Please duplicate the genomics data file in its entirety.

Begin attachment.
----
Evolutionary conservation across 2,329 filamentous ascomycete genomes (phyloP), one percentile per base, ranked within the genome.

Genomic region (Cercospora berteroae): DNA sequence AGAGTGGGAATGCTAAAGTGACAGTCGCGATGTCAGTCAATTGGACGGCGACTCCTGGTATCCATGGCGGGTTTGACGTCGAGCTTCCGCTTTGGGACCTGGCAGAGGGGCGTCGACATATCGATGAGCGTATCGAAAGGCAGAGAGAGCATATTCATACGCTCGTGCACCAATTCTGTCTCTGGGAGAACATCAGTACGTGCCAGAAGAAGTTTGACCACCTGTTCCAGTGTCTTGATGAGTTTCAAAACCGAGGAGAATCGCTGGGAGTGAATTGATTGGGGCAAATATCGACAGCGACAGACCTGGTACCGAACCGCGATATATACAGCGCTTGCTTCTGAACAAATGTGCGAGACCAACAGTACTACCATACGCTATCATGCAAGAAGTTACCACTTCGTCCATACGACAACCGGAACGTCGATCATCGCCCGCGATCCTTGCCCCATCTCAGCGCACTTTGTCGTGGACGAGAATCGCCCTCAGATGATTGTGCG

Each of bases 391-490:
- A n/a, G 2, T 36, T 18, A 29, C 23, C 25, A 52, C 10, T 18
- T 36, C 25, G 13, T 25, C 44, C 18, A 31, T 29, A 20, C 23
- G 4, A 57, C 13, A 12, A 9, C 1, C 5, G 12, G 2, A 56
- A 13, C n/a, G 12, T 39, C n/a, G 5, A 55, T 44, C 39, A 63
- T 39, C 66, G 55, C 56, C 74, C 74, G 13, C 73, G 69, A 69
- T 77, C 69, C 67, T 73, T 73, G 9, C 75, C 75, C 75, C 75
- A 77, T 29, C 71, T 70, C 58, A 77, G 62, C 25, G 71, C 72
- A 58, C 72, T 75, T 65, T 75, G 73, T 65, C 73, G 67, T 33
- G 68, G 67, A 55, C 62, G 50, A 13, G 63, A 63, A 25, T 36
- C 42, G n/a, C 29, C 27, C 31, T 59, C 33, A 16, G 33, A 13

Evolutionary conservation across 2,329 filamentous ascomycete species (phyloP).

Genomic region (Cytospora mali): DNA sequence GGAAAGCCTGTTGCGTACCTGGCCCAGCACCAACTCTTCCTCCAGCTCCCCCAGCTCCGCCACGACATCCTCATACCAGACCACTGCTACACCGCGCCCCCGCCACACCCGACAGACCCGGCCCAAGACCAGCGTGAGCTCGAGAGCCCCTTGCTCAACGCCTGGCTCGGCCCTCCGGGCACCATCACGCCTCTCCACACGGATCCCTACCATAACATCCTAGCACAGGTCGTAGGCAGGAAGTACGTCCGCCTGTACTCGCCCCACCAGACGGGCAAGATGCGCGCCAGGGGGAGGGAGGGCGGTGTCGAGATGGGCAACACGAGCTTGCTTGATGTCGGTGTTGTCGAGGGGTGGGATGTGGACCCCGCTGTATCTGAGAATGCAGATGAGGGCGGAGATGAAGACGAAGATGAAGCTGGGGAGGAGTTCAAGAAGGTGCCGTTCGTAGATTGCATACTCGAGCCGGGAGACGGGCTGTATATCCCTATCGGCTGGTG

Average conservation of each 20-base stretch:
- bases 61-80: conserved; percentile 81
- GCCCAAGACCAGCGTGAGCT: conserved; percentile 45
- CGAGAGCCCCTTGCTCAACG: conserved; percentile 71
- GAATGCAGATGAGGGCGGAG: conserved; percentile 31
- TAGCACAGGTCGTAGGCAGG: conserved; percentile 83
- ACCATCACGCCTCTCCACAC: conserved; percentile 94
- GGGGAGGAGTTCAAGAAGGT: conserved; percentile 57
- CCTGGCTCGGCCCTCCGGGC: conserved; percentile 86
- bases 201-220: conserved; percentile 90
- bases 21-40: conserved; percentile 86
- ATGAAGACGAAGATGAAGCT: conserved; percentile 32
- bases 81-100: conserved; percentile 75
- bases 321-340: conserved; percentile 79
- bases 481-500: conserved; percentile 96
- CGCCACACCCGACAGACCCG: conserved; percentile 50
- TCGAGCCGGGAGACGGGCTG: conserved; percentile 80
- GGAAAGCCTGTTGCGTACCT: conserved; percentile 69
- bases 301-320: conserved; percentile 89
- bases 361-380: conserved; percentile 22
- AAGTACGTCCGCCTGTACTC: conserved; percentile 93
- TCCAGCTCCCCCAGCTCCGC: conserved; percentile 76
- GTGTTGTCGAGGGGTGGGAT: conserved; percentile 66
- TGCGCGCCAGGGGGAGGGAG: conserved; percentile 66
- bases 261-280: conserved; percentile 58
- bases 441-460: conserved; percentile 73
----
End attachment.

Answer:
Evolutionary conservation across 2,329 filamentous ascomycete genomes (phyloP), one percentile per base, ranked within the genome.

Genomic region (Cercospora berteroae): DNA sequence AGAGTGGGAATGCTAAAGTGACAGTCGCGATGTCAGTCAATTGGACGGCGACTCCTGGTATCCATGGCGGGTTTGACGTCGAGCTTCCGCTTTGGGACCTGGCAGAGGGGCGTCGACATATCGATGAGCGTATCGAAAGGCAGAGAGAGCATATTCATACGCTCGTGCACCAATTCTGTCTCTGGGAGAACATCAGTACGTGCCAGAAGAAGTTTGACCACCTGTTCCAGTGTCTTGATGAGTTTCAAAACCGAGGAGAATCGCTGGGAGTGAATTGATTGGGGCAAATATCGACAGCGACAGACCTGGTACCGAACCGCGATATATACAGCGCTTGCTTCTGAACAAATGTGCGAGACCAACAGTACTACCATACGCTATCATGCAAGAAGTTACCACTTCGTCCATACGACAACCGGAACGTCGATCATCGCCCGCGATCCTTGCCCCATCTCAGCGCACTTTGTCGTGGACGAGAATCGCCCTCAGATGATTGTGCG

Each of bases 391-490:
- A n/a, G 2, T 36, T 18, A 29, C 23, C 25, A 52, C 10, T 18
- T 36, C 25, G 13, T 25, C 44, C 18, A 31, T 29, A 20, C 23
- G 4, A 57, C 13, A 12, A 9, C 1, C 5, G 12, G 2, A 56
- A 13, C n/a, G 12, T 39, C n/a, G 5, A 55, T 44, C 39, A 63
- T 39, C 66, G 55, C 56, C 74, C 74, G 13, C 73, G 69, A 69
- T 77, C 69, C 67, T 73, T 73, G 9, C 75, C 75, C 75, C 75
- A 77, T 29, C 71, T 70, C 58, A 77, G 62, C 25, G 71, C 72
- A 58, C 72, T 75, T 65, T 75, G 73, T 65, C 73, G 67, T 33
- G 68, G 67, A 55, C 62, G 50, A 13, G 63, A 63, A 25, T 36
- C 42, G n/a, C 29, C 27, C 31, T 59, C 33, A 16, G 33, A 13

Evolutionary conservation across 2,329 filamentous ascomycete species (phyloP).

Genomic region (Cytospora mali): DNA sequence GGAAAGCCTGTTGCGTACCTGGCCCAGCACCAACTCTTCCTCCAGCTCCCCCAGCTCCGCCACGACATCCTCATACCAGACCACTGCTACACCGCGCCCCCGCCACACCCGACAGACCCGGCCCAAGACCAGCGTGAGCTCGAGAGCCCCTTGCTCAACGCCTGGCTCGGCCCTCCGGGCACCATCACGCCTCTCCACACGGATCCCTACCATAACATCCTAGCACAGGTCGTAGGCAGGAAGTACGTCCGCCTGTACTCGCCCCACCAGACGGGCAAGATGCGCGCCAGGGGGAGGGAGGGCGGTGTCGAGATGGGCAACACGAGCTTGCTTGATGTCGGTGTTGTCGAGGGGTGGGATGTGGACCCCGCTGTATCTGAGAATGCAGATGAGGGCGGAGATGAAGACGAAGATGAAGCTGGGGAGGAGTTCAAGAAGGTGCCGTTCGTAGATTGCATACTCGAGCCGGGAGACGGGCTGTATATCCCTATCGGCTGGTG

Average conservation of each 20-base stretch:
- bases 61-80: conserved; percentile 81
- GCCCAAGACCAGCGTGAGCT: conserved; percentile 45
- CGAGAGCCCCTTGCTCAACG: conserved; percentile 71
- GAATGCAGATGAGGGCGGAG: conserved; percentile 31
- TAGCACAGGTCGTAGGCAGG: conserved; percentile 83
- ACCATCACGCCTCTCCACAC: conserved; percentile 94
- GGGGAGGAGTTCAAGAAGGT: conserved; percentile 57
- CCTGGCTCGGCCCTCCGGGC: conserved; percentile 86
- bases 201-220: conserved; percentile 90
- bases 21-40: conserved; percentile 86
- ATGAAGACGAAGATGAAGCT: conserved; percentile 32
- bases 81-100: conserved; percentile 75
- bases 321-340: conserved; percentile 79
- bases 481-500: conserved; percentile 96
- CGCCACACCCGACAGACCCG: conserved; percentile 50
- TCGAGCCGGGAGACGGGCTG: conserved; percentile 80
- GGAAAGCCTGTTGCGTACCT: conserved; percentile 69
- bases 301-320: conserved; percentile 89
- bases 361-380: conserved; percentile 22
- AAGTACGTCCGCCTGTACTC: conserved; percentile 93
- TCCAGCTCCCCCAGCTCCGC: conserved; percentile 76
- GTGTTGTCGAGGGGTGGGAT: conserved; percentile 66
- TGCGCGCCAGGGGGAGGGAG: conserved; percentile 66
- bases 261-280: conserved; percentile 58
- bases 441-460: conserved; percentile 73